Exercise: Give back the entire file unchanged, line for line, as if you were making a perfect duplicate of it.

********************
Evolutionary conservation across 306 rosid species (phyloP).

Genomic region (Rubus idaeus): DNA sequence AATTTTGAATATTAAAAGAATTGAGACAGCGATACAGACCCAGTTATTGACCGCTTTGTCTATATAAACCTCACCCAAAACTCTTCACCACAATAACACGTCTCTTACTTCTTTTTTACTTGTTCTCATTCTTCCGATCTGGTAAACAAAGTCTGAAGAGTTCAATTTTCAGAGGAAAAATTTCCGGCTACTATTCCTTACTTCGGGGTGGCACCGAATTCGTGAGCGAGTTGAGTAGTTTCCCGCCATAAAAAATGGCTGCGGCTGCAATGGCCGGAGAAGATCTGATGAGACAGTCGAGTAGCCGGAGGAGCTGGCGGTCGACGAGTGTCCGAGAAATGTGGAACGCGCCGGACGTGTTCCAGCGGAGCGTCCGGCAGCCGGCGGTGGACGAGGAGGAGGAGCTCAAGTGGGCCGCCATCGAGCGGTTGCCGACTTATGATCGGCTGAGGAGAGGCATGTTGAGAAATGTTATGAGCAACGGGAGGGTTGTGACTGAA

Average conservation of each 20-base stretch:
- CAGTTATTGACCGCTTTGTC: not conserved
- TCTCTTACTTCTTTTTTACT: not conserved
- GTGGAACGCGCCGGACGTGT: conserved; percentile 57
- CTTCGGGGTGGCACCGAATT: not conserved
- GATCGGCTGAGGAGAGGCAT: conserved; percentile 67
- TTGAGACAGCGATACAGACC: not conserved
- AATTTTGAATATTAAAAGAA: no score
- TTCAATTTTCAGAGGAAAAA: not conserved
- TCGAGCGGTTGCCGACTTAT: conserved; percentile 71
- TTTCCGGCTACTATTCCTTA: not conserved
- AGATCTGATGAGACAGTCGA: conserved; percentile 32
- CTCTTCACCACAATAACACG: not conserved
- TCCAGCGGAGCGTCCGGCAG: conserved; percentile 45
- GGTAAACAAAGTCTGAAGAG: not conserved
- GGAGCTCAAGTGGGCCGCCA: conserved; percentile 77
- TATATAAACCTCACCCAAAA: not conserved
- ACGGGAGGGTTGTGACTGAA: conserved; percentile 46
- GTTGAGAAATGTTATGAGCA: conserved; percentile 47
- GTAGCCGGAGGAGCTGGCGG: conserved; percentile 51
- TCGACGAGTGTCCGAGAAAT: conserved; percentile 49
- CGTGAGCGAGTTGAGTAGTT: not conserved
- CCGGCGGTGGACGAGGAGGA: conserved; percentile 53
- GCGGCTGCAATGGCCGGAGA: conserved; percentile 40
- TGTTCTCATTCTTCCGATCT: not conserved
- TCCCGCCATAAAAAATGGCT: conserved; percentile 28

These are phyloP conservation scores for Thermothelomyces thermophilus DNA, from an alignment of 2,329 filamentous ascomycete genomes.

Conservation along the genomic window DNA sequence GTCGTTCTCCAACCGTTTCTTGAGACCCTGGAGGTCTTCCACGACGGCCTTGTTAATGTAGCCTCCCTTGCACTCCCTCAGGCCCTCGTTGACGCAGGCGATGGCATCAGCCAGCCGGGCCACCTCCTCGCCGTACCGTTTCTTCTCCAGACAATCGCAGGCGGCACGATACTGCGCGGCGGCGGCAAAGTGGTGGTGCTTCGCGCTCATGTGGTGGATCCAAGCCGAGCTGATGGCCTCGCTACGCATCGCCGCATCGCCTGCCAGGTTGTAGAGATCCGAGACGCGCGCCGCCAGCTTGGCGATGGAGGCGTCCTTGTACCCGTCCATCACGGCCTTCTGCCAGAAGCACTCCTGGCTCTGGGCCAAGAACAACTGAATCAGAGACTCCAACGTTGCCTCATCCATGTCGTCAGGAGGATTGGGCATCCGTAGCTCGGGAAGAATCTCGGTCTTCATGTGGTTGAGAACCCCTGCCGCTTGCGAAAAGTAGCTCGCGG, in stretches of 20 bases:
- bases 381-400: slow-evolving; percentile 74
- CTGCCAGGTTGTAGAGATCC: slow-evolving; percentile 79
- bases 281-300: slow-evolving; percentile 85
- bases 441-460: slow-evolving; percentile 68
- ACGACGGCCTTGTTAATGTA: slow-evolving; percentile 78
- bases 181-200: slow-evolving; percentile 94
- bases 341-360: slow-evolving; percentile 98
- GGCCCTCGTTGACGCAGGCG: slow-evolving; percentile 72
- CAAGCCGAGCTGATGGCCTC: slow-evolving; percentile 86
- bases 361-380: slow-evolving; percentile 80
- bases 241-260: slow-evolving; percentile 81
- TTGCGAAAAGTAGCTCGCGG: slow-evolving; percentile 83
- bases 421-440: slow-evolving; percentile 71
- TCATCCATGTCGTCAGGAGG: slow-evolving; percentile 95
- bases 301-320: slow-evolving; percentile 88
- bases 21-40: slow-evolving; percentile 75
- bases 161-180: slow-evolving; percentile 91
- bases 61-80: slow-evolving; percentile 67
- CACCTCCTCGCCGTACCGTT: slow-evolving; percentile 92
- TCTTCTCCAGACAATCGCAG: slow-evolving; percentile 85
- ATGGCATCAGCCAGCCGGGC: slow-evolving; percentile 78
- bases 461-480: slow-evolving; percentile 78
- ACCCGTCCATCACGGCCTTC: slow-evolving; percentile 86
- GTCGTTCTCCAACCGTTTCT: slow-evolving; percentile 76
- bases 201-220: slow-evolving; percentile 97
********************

Evolutionary conservation across 306 rosid species (phyloP).

Genomic region (Rubus idaeus): DNA sequence AATTTTGAATATTAAAAGAATTGAGACAGCGATACAGACCCAGTTATTGACCGCTTTGTCTATATAAACCTCACCCAAAACTCTTCACCACAATAACACGTCTCTTACTTCTTTTTTACTTGTTCTCATTCTTCCGATCTGGTAAACAAAGTCTGAAGAGTTCAATTTTCAGAGGAAAAATTTCCGGCTACTATTCCTTACTTCGGGGTGGCACCGAATTCGTGAGCGAGTTGAGTAGTTTCCCGCCATAAAAAATGGCTGCGGCTGCAATGGCCGGAGAAGATCTGATGAGACAGTCGAGTAGCCGGAGGAGCTGGCGGTCGACGAGTGTCCGAGAAATGTGGAACGCGCCGGACGTGTTCCAGCGGAGCGTCCGGCAGCCGGCGGTGGACGAGGAGGAGGAGCTCAAGTGGGCCGCCATCGAGCGGTTGCCGACTTATGATCGGCTGAGGAGAGGCATGTTGAGAAATGTTATGAGCAACGGGAGGGTTGTGACTGAA

Average conservation of each 20-base stretch:
- CAGTTATTGACCGCTTTGTC: not conserved
- TCTCTTACTTCTTTTTTACT: not conserved
- GTGGAACGCGCCGGACGTGT: conserved; percentile 57
- CTTCGGGGTGGCACCGAATT: not conserved
- GATCGGCTGAGGAGAGGCAT: conserved; percentile 67
- TTGAGACAGCGATACAGACC: not conserved
- AATTTTGAATATTAAAAGAA: no score
- TTCAATTTTCAGAGGAAAAA: not conserved
- TCGAGCGGTTGCCGACTTAT: conserved; percentile 71
- TTTCCGGCTACTATTCCTTA: not conserved
- AGATCTGATGAGACAGTCGA: conserved; percentile 32
- CTCTTCACCACAATAACACG: not conserved
- TCCAGCGGAGCGTCCGGCAG: conserved; percentile 45
- GGTAAACAAAGTCTGAAGAG: not conserved
- GGAGCTCAAGTGGGCCGCCA: conserved; percentile 77
- TATATAAACCTCACCCAAAA: not conserved
- ACGGGAGGGTTGTGACTGAA: conserved; percentile 46
- GTTGAGAAATGTTATGAGCA: conserved; percentile 47
- GTAGCCGGAGGAGCTGGCGG: conserved; percentile 51
- TCGACGAGTGTCCGAGAAAT: conserved; percentile 49
- CGTGAGCGAGTTGAGTAGTT: not conserved
- CCGGCGGTGGACGAGGAGGA: conserved; percentile 53
- GCGGCTGCAATGGCCGGAGA: conserved; percentile 40
- TGTTCTCATTCTTCCGATCT: not conserved
- TCCCGCCATAAAAAATGGCT: conserved; percentile 28

These are phyloP conservation scores for Thermothelomyces thermophilus DNA, from an alignment of 2,329 filamentous ascomycete genomes.

Conservation along the genomic window DNA sequence GTCGTTCTCCAACCGTTTCTTGAGACCCTGGAGGTCTTCCACGACGGCCTTGTTAATGTAGCCTCCCTTGCACTCCCTCAGGCCCTCGTTGACGCAGGCGATGGCATCAGCCAGCCGGGCCACCTCCTCGCCGTACCGTTTCTTCTCCAGACAATCGCAGGCGGCACGATACTGCGCGGCGGCGGCAAAGTGGTGGTGCTTCGCGCTCATGTGGTGGATCCAAGCCGAGCTGATGGCCTCGCTACGCATCGCCGCATCGCCTGCCAGGTTGTAGAGATCCGAGACGCGCGCCGCCAGCTTGGCGATGGAGGCGTCCTTGTACCCGTCCATCACGGCCTTCTGCCAGAAGCACTCCTGGCTCTGGGCCAAGAACAACTGAATCAGAGACTCCAACGTTGCCTCATCCATGTCGTCAGGAGGATTGGGCATCCGTAGCTCGGGAAGAATCTCGGTCTTCATGTGGTTGAGAACCCCTGCCGCTTGCGAAAAGTAGCTCGCGG, in stretches of 20 bases:
- bases 381-400: slow-evolving; percentile 74
- CTGCCAGGTTGTAGAGATCC: slow-evolving; percentile 79
- bases 281-300: slow-evolving; percentile 85
- bases 441-460: slow-evolving; percentile 68
- ACGACGGCCTTGTTAATGTA: slow-evolving; percentile 78
- bases 181-200: slow-evolving; percentile 94
- bases 341-360: slow-evolving; percentile 98
- GGCCCTCGTTGACGCAGGCG: slow-evolving; percentile 72
- CAAGCCGAGCTGATGGCCTC: slow-evolving; percentile 86
- bases 361-380: slow-evolving; percentile 80
- bases 241-260: slow-evolving; percentile 81
- TTGCGAAAAGTAGCTCGCGG: slow-evolving; percentile 83
- bases 421-440: slow-evolving; percentile 71
- TCATCCATGTCGTCAGGAGG: slow-evolving; percentile 95
- bases 301-320: slow-evolving; percentile 88
- bases 21-40: slow-evolving; percentile 75
- bases 161-180: slow-evolving; percentile 91
- bases 61-80: slow-evolving; percentile 67
- CACCTCCTCGCCGTACCGTT: slow-evolving; percentile 92
- TCTTCTCCAGACAATCGCAG: slow-evolving; percentile 85
- ATGGCATCAGCCAGCCGGGC: slow-evolving; percentile 78
- bases 461-480: slow-evolving; percentile 78
- ACCCGTCCATCACGGCCTTC: slow-evolving; percentile 86
- GTCGTTCTCCAACCGTTTCT: slow-evolving; percentile 76
- bases 201-220: slow-evolving; percentile 97